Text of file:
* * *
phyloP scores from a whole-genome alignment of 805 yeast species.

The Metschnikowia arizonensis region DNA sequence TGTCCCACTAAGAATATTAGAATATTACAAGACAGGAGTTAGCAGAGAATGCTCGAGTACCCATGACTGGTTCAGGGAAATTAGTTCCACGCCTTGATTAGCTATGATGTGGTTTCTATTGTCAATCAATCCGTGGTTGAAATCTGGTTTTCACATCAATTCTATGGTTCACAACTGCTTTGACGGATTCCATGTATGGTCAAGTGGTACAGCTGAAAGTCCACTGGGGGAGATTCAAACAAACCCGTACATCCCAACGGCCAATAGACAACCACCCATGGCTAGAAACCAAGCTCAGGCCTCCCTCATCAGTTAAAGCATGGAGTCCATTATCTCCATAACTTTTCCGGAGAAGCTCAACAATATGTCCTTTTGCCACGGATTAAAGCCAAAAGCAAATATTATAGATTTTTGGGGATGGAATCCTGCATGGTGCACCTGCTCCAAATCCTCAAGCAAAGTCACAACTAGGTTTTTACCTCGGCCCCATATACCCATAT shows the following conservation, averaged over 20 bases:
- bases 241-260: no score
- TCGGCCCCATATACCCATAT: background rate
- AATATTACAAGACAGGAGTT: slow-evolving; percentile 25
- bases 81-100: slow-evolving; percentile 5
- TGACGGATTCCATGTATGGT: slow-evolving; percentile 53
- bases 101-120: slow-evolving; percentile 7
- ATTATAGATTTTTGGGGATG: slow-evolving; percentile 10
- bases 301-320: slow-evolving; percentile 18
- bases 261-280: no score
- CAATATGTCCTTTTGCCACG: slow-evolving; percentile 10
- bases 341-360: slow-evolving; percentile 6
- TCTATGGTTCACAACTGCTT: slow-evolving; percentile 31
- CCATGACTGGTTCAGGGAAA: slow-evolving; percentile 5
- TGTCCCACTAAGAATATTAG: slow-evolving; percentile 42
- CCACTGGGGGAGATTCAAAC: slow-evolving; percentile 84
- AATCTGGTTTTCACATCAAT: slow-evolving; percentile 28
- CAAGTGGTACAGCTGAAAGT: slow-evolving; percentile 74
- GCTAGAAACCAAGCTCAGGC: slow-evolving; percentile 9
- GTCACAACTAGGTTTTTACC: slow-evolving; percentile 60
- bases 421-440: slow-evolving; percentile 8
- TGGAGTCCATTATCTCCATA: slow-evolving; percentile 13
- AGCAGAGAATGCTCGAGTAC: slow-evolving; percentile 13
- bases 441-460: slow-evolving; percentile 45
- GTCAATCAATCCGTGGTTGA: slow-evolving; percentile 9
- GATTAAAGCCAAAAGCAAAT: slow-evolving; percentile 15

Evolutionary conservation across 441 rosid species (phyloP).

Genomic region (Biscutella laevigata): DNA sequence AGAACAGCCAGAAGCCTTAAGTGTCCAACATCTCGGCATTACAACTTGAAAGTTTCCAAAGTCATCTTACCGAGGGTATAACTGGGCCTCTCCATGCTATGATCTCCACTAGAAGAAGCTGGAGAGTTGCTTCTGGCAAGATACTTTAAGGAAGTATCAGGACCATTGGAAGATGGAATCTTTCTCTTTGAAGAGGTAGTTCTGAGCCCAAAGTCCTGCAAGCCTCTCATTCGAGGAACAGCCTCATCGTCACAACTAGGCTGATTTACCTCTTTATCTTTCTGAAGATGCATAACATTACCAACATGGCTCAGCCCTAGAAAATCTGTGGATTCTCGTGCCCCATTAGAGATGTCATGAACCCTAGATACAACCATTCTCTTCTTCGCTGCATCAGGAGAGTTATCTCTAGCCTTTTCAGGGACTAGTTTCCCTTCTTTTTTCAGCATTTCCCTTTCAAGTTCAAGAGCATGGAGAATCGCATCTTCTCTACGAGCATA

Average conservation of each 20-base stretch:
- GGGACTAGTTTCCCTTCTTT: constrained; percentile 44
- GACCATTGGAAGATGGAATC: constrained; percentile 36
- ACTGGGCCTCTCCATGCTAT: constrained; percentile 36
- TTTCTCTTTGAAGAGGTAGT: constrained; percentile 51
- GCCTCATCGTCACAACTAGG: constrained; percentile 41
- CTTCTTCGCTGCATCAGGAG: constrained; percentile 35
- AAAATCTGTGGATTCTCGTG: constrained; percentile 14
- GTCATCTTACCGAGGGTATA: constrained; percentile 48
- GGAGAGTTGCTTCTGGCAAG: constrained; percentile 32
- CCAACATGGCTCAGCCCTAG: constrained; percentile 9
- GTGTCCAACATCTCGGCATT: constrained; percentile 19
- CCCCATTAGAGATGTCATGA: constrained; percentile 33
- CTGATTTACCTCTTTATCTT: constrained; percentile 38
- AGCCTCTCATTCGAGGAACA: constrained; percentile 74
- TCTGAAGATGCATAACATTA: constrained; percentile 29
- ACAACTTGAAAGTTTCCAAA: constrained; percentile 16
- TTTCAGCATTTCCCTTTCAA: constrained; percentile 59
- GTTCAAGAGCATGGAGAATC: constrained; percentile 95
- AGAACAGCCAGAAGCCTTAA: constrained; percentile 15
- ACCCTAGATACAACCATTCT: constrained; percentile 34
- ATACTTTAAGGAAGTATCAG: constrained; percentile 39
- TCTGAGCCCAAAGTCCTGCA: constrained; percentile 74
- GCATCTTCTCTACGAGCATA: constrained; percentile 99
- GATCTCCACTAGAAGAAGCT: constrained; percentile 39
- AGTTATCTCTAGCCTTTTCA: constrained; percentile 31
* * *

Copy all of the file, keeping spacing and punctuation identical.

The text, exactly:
phyloP scores from a whole-genome alignment of 805 yeast species.

The Metschnikowia arizonensis region DNA sequence TGTCCCACTAAGAATATTAGAATATTACAAGACAGGAGTTAGCAGAGAATGCTCGAGTACCCATGACTGGTTCAGGGAAATTAGTTCCACGCCTTGATTAGCTATGATGTGGTTTCTATTGTCAATCAATCCGTGGTTGAAATCTGGTTTTCACATCAATTCTATGGTTCACAACTGCTTTGACGGATTCCATGTATGGTCAAGTGGTACAGCTGAAAGTCCACTGGGGGAGATTCAAACAAACCCGTACATCCCAACGGCCAATAGACAACCACCCATGGCTAGAAACCAAGCTCAGGCCTCCCTCATCAGTTAAAGCATGGAGTCCATTATCTCCATAACTTTTCCGGAGAAGCTCAACAATATGTCCTTTTGCCACGGATTAAAGCCAAAAGCAAATATTATAGATTTTTGGGGATGGAATCCTGCATGGTGCACCTGCTCCAAATCCTCAAGCAAAGTCACAACTAGGTTTTTACCTCGGCCCCATATACCCATAT shows the following conservation, averaged over 20 bases:
- bases 241-260: no score
- TCGGCCCCATATACCCATAT: background rate
- AATATTACAAGACAGGAGTT: slow-evolving; percentile 25
- bases 81-100: slow-evolving; percentile 5
- TGACGGATTCCATGTATGGT: slow-evolving; percentile 53
- bases 101-120: slow-evolving; percentile 7
- ATTATAGATTTTTGGGGATG: slow-evolving; percentile 10
- bases 301-320: slow-evolving; percentile 18
- bases 261-280: no score
- CAATATGTCCTTTTGCCACG: slow-evolving; percentile 10
- bases 341-360: slow-evolving; percentile 6
- TCTATGGTTCACAACTGCTT: slow-evolving; percentile 31
- CCATGACTGGTTCAGGGAAA: slow-evolving; percentile 5
- TGTCCCACTAAGAATATTAG: slow-evolving; percentile 42
- CCACTGGGGGAGATTCAAAC: slow-evolving; percentile 84
- AATCTGGTTTTCACATCAAT: slow-evolving; percentile 28
- CAAGTGGTACAGCTGAAAGT: slow-evolving; percentile 74
- GCTAGAAACCAAGCTCAGGC: slow-evolving; percentile 9
- GTCACAACTAGGTTTTTACC: slow-evolving; percentile 60
- bases 421-440: slow-evolving; percentile 8
- TGGAGTCCATTATCTCCATA: slow-evolving; percentile 13
- AGCAGAGAATGCTCGAGTAC: slow-evolving; percentile 13
- bases 441-460: slow-evolving; percentile 45
- GTCAATCAATCCGTGGTTGA: slow-evolving; percentile 9
- GATTAAAGCCAAAAGCAAAT: slow-evolving; percentile 15

Evolutionary conservation across 441 rosid species (phyloP).

Genomic region (Biscutella laevigata): DNA sequence AGAACAGCCAGAAGCCTTAAGTGTCCAACATCTCGGCATTACAACTTGAAAGTTTCCAAAGTCATCTTACCGAGGGTATAACTGGGCCTCTCCATGCTATGATCTCCACTAGAAGAAGCTGGAGAGTTGCTTCTGGCAAGATACTTTAAGGAAGTATCAGGACCATTGGAAGATGGAATCTTTCTCTTTGAAGAGGTAGTTCTGAGCCCAAAGTCCTGCAAGCCTCTCATTCGAGGAACAGCCTCATCGTCACAACTAGGCTGATTTACCTCTTTATCTTTCTGAAGATGCATAACATTACCAACATGGCTCAGCCCTAGAAAATCTGTGGATTCTCGTGCCCCATTAGAGATGTCATGAACCCTAGATACAACCATTCTCTTCTTCGCTGCATCAGGAGAGTTATCTCTAGCCTTTTCAGGGACTAGTTTCCCTTCTTTTTTCAGCATTTCCCTTTCAAGTTCAAGAGCATGGAGAATCGCATCTTCTCTACGAGCATA

Average conservation of each 20-base stretch:
- GGGACTAGTTTCCCTTCTTT: constrained; percentile 44
- GACCATTGGAAGATGGAATC: constrained; percentile 36
- ACTGGGCCTCTCCATGCTAT: constrained; percentile 36
- TTTCTCTTTGAAGAGGTAGT: constrained; percentile 51
- GCCTCATCGTCACAACTAGG: constrained; percentile 41
- CTTCTTCGCTGCATCAGGAG: constrained; percentile 35
- AAAATCTGTGGATTCTCGTG: constrained; percentile 14
- GTCATCTTACCGAGGGTATA: constrained; percentile 48
- GGAGAGTTGCTTCTGGCAAG: constrained; percentile 32
- CCAACATGGCTCAGCCCTAG: constrained; percentile 9
- GTGTCCAACATCTCGGCATT: constrained; percentile 19
- CCCCATTAGAGATGTCATGA: constrained; percentile 33
- CTGATTTACCTCTTTATCTT: constrained; percentile 38
- AGCCTCTCATTCGAGGAACA: constrained; percentile 74
- TCTGAAGATGCATAACATTA: constrained; percentile 29
- ACAACTTGAAAGTTTCCAAA: constrained; percentile 16
- TTTCAGCATTTCCCTTTCAA: constrained; percentile 59
- GTTCAAGAGCATGGAGAATC: constrained; percentile 95
- AGAACAGCCAGAAGCCTTAA: constrained; percentile 15
- ACCCTAGATACAACCATTCT: constrained; percentile 34
- ATACTTTAAGGAAGTATCAG: constrained; percentile 39
- TCTGAGCCCAAAGTCCTGCA: constrained; percentile 74
- GCATCTTCTCTACGAGCATA: constrained; percentile 99
- GATCTCCACTAGAAGAAGCT: constrained; percentile 39
- AGTTATCTCTAGCCTTTTCA: constrained; percentile 31